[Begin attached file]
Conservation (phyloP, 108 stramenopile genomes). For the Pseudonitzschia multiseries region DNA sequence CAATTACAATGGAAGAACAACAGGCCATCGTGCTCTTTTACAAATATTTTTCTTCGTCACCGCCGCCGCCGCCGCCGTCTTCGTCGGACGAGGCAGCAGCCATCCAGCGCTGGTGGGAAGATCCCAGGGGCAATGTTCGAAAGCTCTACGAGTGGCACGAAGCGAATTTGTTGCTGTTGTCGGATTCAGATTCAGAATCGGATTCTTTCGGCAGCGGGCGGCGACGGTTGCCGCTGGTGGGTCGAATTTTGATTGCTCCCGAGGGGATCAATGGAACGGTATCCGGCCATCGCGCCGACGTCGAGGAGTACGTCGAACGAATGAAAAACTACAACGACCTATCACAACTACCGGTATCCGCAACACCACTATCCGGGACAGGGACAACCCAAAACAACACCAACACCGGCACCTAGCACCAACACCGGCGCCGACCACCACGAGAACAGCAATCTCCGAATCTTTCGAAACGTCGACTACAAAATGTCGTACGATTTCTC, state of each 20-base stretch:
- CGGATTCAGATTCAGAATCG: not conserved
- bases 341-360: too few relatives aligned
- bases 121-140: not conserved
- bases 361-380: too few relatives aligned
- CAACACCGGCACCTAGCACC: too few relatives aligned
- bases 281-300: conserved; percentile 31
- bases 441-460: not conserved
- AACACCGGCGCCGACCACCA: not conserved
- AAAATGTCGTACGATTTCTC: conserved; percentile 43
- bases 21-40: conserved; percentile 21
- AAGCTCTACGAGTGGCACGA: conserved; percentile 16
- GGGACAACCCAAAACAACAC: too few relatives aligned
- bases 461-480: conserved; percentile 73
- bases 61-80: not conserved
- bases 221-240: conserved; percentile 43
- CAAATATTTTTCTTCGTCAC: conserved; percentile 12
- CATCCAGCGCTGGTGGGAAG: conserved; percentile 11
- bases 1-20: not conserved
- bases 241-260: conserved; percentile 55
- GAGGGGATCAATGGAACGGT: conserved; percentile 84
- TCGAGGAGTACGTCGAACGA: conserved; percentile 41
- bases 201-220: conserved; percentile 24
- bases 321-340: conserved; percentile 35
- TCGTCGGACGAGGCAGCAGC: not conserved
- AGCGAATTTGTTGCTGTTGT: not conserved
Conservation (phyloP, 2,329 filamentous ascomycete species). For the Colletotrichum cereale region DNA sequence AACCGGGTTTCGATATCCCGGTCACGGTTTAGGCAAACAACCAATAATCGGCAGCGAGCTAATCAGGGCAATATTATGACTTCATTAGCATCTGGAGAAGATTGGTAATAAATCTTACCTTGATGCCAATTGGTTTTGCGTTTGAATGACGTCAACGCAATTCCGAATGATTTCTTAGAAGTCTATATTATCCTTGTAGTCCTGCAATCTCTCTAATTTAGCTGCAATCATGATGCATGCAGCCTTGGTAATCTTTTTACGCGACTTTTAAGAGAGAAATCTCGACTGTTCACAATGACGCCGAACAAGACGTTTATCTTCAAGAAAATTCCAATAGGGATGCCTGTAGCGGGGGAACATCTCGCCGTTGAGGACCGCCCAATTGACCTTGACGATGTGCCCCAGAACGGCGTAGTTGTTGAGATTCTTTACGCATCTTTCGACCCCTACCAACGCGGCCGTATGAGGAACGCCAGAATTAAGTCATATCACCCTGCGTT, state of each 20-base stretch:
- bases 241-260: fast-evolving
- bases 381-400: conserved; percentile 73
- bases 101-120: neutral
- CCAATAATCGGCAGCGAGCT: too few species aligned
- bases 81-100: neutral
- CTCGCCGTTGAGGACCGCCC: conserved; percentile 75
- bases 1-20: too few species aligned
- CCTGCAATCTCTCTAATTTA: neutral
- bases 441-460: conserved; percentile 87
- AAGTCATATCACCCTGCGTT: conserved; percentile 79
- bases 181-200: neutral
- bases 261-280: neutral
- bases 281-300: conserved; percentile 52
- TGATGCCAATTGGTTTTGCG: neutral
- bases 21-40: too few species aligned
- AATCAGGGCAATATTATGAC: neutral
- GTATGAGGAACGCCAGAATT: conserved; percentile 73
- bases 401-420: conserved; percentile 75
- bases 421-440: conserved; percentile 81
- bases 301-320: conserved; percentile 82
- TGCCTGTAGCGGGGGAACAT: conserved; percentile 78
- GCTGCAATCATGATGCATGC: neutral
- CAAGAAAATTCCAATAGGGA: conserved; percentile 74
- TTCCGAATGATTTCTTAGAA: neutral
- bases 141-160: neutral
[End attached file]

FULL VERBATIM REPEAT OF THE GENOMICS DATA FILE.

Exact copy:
Conservation (phyloP, 108 stramenopile genomes). For the Pseudonitzschia multiseries region DNA sequence CAATTACAATGGAAGAACAACAGGCCATCGTGCTCTTTTACAAATATTTTTCTTCGTCACCGCCGCCGCCGCCGCCGTCTTCGTCGGACGAGGCAGCAGCCATCCAGCGCTGGTGGGAAGATCCCAGGGGCAATGTTCGAAAGCTCTACGAGTGGCACGAAGCGAATTTGTTGCTGTTGTCGGATTCAGATTCAGAATCGGATTCTTTCGGCAGCGGGCGGCGACGGTTGCCGCTGGTGGGTCGAATTTTGATTGCTCCCGAGGGGATCAATGGAACGGTATCCGGCCATCGCGCCGACGTCGAGGAGTACGTCGAACGAATGAAAAACTACAACGACCTATCACAACTACCGGTATCCGCAACACCACTATCCGGGACAGGGACAACCCAAAACAACACCAACACCGGCACCTAGCACCAACACCGGCGCCGACCACCACGAGAACAGCAATCTCCGAATCTTTCGAAACGTCGACTACAAAATGTCGTACGATTTCTC, state of each 20-base stretch:
- CGGATTCAGATTCAGAATCG: not conserved
- bases 341-360: too few relatives aligned
- bases 121-140: not conserved
- bases 361-380: too few relatives aligned
- CAACACCGGCACCTAGCACC: too few relatives aligned
- bases 281-300: conserved; percentile 31
- bases 441-460: not conserved
- AACACCGGCGCCGACCACCA: not conserved
- AAAATGTCGTACGATTTCTC: conserved; percentile 43
- bases 21-40: conserved; percentile 21
- AAGCTCTACGAGTGGCACGA: conserved; percentile 16
- GGGACAACCCAAAACAACAC: too few relatives aligned
- bases 461-480: conserved; percentile 73
- bases 61-80: not conserved
- bases 221-240: conserved; percentile 43
- CAAATATTTTTCTTCGTCAC: conserved; percentile 12
- CATCCAGCGCTGGTGGGAAG: conserved; percentile 11
- bases 1-20: not conserved
- bases 241-260: conserved; percentile 55
- GAGGGGATCAATGGAACGGT: conserved; percentile 84
- TCGAGGAGTACGTCGAACGA: conserved; percentile 41
- bases 201-220: conserved; percentile 24
- bases 321-340: conserved; percentile 35
- TCGTCGGACGAGGCAGCAGC: not conserved
- AGCGAATTTGTTGCTGTTGT: not conserved
Conservation (phyloP, 2,329 filamentous ascomycete species). For the Colletotrichum cereale region DNA sequence AACCGGGTTTCGATATCCCGGTCACGGTTTAGGCAAACAACCAATAATCGGCAGCGAGCTAATCAGGGCAATATTATGACTTCATTAGCATCTGGAGAAGATTGGTAATAAATCTTACCTTGATGCCAATTGGTTTTGCGTTTGAATGACGTCAACGCAATTCCGAATGATTTCTTAGAAGTCTATATTATCCTTGTAGTCCTGCAATCTCTCTAATTTAGCTGCAATCATGATGCATGCAGCCTTGGTAATCTTTTTACGCGACTTTTAAGAGAGAAATCTCGACTGTTCACAATGACGCCGAACAAGACGTTTATCTTCAAGAAAATTCCAATAGGGATGCCTGTAGCGGGGGAACATCTCGCCGTTGAGGACCGCCCAATTGACCTTGACGATGTGCCCCAGAACGGCGTAGTTGTTGAGATTCTTTACGCATCTTTCGACCCCTACCAACGCGGCCGTATGAGGAACGCCAGAATTAAGTCATATCACCCTGCGTT, state of each 20-base stretch:
- bases 241-260: fast-evolving
- bases 381-400: conserved; percentile 73
- bases 101-120: neutral
- CCAATAATCGGCAGCGAGCT: too few species aligned
- bases 81-100: neutral
- CTCGCCGTTGAGGACCGCCC: conserved; percentile 75
- bases 1-20: too few species aligned
- CCTGCAATCTCTCTAATTTA: neutral
- bases 441-460: conserved; percentile 87
- AAGTCATATCACCCTGCGTT: conserved; percentile 79
- bases 181-200: neutral
- bases 261-280: neutral
- bases 281-300: conserved; percentile 52
- TGATGCCAATTGGTTTTGCG: neutral
- bases 21-40: too few species aligned
- AATCAGGGCAATATTATGAC: neutral
- GTATGAGGAACGCCAGAATT: conserved; percentile 73
- bases 401-420: conserved; percentile 75
- bases 421-440: conserved; percentile 81
- bases 301-320: conserved; percentile 82
- TGCCTGTAGCGGGGGAACAT: conserved; percentile 78
- GCTGCAATCATGATGCATGC: neutral
- CAAGAAAATTCCAATAGGGA: conserved; percentile 74
- TTCCGAATGATTTCTTAGAA: neutral
- bases 141-160: neutral